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Dog treats – Alangus Mini Aussies: A Dog Blog
Apr 102015
 

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Finding training treats for our puppies and dogs is sometimes difficult.  We try to avoid items produced off shore, we try to avoid treats with sugar and added “stuff” and we look for low calorie for those of our dogs that have a tendency to be chubby.  And..cost is a factor as well. That just doesn’t leave very many to select from.

An easy and very inexpensive alternative to commercial training treats is dehydrated beef liver.  It is extremely inexpensive at the discount grocery store not far from me and comes packaged frozen and neatly sliced so I don’t even have to touch it.  I thaw the meat, open the package, slide the slices over onto a baking sheet in a single layer and bake at 200 degrees for 2 1/2-3 hours.  Sometime I turn the liver over midway, sometimes not. Once totally cooled, I use my kitchen scissors to cut into tiny little pieces for storage.  Since my dogs are small and I like to keep it fresh, I usually divide the batch into 3 zip lock bags and freeze 2 of them and leave one in the refrigerator to use within a week or so.

The best part about dehydrating your own treats is you know there are no additives and it is a supplement to your dog’s diet rather than ruining their appetite which many treats do.  Homemade liver treats are inexpensive, very very easy to make and your dogs will jump over the moon for them!  Just in case you want to teach them to jump over the moon 🙂

Jun 282013
 

I was mailed a sample of Orijen dog treats for review and frankly, my dogs LOVE them.  The treats are small meatball size and can easily be divided into smaller pieces.  They are not gooey so they do not make a mess in your treat bag and the high quality ingredients take away the guilt we might sometimes have “stuffing” treats into our dogs mouths each time they agree to do what we have asked when we are training.  I shared with some other folks in my training class, and their response was the same…dogs love them.

Orijen is a Canadian dog food company and I have purchased their products in the past by mail order although none of my local stores carry the brand.  The food is given the highest rating on dogfoodanalysis.com and is very high calorie so even though a little pricey, the quantity you feed can be reduced making up for the difference.  I especially like the food when my dams have a litter of puppies and they need the best I can give them.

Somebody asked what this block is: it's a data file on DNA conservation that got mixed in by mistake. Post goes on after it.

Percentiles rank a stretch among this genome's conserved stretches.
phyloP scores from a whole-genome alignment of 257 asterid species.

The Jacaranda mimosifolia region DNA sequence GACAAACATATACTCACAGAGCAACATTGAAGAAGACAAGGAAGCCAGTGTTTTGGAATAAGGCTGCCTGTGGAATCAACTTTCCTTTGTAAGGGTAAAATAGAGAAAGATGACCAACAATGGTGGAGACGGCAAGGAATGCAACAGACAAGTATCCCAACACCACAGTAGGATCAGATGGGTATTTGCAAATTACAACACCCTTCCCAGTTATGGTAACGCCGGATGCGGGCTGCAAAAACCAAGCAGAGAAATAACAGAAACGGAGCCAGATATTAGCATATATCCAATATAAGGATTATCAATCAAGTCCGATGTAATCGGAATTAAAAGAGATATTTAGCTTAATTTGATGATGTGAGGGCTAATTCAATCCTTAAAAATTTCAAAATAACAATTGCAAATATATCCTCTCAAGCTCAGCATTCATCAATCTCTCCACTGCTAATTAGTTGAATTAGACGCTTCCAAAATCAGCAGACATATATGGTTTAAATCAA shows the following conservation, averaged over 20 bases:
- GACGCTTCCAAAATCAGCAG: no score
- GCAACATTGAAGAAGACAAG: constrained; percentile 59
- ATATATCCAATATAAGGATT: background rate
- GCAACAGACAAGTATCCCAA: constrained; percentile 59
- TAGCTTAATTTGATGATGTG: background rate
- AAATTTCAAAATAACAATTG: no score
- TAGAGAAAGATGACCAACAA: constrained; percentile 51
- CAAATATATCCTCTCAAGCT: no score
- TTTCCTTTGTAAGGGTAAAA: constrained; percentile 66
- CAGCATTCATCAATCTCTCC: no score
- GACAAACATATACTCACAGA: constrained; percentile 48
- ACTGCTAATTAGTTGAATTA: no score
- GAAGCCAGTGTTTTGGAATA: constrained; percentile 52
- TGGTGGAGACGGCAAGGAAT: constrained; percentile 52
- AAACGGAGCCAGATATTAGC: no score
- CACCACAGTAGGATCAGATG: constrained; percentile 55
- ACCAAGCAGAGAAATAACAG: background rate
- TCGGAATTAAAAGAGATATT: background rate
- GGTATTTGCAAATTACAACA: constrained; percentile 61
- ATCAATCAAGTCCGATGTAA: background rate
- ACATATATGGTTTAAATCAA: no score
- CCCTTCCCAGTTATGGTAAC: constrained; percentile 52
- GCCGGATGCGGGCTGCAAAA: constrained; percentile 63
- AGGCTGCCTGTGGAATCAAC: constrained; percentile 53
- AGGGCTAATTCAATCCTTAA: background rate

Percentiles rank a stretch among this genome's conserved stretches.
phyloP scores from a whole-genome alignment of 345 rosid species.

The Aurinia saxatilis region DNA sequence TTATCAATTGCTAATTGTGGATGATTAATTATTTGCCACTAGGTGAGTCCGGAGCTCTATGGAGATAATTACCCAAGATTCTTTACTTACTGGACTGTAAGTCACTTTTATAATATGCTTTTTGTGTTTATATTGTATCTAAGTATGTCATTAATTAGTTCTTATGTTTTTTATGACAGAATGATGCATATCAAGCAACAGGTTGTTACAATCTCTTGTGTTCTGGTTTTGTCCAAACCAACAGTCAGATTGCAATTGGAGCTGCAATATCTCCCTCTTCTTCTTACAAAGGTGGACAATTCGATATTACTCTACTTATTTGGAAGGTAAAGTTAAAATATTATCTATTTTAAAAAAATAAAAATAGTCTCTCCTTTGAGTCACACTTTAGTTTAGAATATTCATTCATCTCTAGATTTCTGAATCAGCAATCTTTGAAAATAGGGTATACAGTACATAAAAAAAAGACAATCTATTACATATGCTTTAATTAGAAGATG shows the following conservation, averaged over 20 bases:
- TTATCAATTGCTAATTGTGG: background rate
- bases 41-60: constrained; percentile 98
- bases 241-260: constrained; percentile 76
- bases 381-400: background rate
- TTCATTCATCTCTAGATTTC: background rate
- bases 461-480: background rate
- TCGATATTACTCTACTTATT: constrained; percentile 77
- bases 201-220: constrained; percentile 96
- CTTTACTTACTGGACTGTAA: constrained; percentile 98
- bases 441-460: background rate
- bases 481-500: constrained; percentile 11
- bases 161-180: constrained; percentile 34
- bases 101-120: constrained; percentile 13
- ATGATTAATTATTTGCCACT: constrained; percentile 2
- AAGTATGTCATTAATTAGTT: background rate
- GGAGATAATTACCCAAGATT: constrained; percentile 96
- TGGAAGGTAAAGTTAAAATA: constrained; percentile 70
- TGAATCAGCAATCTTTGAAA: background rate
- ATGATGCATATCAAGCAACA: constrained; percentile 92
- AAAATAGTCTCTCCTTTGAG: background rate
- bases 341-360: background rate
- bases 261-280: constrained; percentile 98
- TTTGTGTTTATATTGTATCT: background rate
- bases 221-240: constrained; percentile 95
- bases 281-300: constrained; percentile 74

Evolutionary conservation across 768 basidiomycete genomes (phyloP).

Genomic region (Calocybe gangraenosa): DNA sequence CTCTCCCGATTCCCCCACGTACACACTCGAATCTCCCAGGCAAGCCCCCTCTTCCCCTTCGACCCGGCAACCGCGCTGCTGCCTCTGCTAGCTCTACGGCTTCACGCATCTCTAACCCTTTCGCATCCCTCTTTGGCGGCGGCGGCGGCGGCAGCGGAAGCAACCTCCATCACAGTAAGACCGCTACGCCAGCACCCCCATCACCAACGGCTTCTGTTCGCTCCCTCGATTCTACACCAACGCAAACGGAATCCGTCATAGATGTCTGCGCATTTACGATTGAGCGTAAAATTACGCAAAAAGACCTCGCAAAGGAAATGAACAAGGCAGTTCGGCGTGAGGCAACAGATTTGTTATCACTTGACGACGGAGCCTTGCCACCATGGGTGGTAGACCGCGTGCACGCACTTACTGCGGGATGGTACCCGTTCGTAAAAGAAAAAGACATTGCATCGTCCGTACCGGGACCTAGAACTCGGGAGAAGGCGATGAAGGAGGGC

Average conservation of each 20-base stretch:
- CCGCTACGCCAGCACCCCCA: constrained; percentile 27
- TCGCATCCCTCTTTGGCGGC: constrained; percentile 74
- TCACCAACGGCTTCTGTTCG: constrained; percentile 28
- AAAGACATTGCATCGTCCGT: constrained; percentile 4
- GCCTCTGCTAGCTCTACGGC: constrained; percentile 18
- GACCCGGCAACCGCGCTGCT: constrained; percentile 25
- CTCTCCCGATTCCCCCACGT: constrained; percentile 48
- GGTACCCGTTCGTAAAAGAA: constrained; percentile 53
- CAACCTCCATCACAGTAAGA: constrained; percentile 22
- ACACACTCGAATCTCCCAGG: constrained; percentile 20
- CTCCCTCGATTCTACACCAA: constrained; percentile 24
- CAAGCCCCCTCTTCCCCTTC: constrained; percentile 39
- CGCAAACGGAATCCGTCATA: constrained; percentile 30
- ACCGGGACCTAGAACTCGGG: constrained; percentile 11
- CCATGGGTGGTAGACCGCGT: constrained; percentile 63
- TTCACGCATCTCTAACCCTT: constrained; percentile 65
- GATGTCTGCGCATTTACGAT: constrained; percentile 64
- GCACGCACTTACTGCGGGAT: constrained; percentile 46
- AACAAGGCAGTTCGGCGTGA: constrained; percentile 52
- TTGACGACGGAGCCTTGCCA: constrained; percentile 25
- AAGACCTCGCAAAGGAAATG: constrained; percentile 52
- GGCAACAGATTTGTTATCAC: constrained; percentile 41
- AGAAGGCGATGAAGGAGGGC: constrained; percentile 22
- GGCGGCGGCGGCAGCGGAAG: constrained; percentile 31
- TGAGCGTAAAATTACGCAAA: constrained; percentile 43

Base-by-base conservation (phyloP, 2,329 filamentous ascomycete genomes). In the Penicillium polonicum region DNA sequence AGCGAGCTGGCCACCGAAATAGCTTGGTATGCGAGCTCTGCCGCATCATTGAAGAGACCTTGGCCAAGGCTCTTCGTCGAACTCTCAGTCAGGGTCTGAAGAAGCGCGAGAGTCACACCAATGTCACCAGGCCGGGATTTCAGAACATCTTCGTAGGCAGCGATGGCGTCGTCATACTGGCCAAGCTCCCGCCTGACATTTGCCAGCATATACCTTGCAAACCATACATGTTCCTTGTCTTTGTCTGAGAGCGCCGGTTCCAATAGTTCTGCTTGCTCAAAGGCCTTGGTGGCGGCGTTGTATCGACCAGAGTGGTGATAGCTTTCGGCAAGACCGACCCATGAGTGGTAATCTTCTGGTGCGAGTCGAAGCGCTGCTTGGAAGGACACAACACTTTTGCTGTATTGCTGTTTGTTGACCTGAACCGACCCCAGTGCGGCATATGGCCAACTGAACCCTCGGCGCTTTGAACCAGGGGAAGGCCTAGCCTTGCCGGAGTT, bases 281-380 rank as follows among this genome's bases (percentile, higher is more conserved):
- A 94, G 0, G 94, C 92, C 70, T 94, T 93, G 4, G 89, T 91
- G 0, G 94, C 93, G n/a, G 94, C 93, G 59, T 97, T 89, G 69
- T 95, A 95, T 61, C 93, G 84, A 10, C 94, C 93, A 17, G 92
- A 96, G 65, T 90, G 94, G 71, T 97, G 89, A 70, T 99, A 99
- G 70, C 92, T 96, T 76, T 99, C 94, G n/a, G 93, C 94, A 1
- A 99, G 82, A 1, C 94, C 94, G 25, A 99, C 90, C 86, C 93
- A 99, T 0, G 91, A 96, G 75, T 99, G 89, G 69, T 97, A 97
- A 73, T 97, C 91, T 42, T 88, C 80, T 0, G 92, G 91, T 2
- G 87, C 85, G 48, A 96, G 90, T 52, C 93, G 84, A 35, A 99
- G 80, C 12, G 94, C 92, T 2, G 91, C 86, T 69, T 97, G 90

Chewy.com has good pricing, home delivery with free shipping on orders over $49 and no sales tax.  If you are in an area where a variety of dog food brands are not available, or you just like coming home to a heavy bag of food on your doorstep rather than lugging it home from the store, this is an alternative.

Check them out at http://www.chewy.com/s/orijen

Note–chewy.com does not support Alangus Aussies in any way other than providing a treat sample for my  review

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Aug 302012
 

As I was reading the newest edition of The Whole Dog Journal today, I was reminded of the dangers of some dog treats, particularly chicken jerky and semi soft treats imported from China.  The first issued warnings were in 2007 from the FDA and frankly, nothing has changed.  Warnings are still on their website available to the public.  Additional information can be found at http://www.fda.gov/ForConsumers/ConsumerUpdates/ucm092802.htm

Since those warnings, I find myself looking at the small print on the back of dog treat packages for the country of origin, and if I see China, it goes back on the shelf.  And, you do have to be careful because sometimes “packaged in USA” is in big print and “made in China” in very tiny print.

Perhaps circumstantial, but I have had a couple of pet sit client dogs with ongoing diarrhea while their owners were gone when I was following the instructions to give the pups a “treat” each day.  When the treats stopped, so did the stomach upset.  Enough said.

To quote from the article Jerky Treats (and others) still Making Dogs Ill,  The Whole Dog Journal, September 2012:

“All of these treats have been associated with a type of kidney failure in dogs called acquired Fanconi syndrome.  Affected dogs may show any or all of the following signs:

*Decreased appetite

*Lethargy

*Vomiting and diarrhea, sometimes with blood

*Blood tests may show signs of kidney failure”

There are plenty of wholesome treats on the market for our dogs.  My pups love baby carrots, frozen green peas, fresh or frozen green beans, chunks of sweet potato or apples in addition to some treats that I pick up from the pet store shelves. I’m not a fanatic and my dogs do occasionally get some “junk food”, but I admit I’m very careful about where the products come from.

 Posted by at 10:22 pm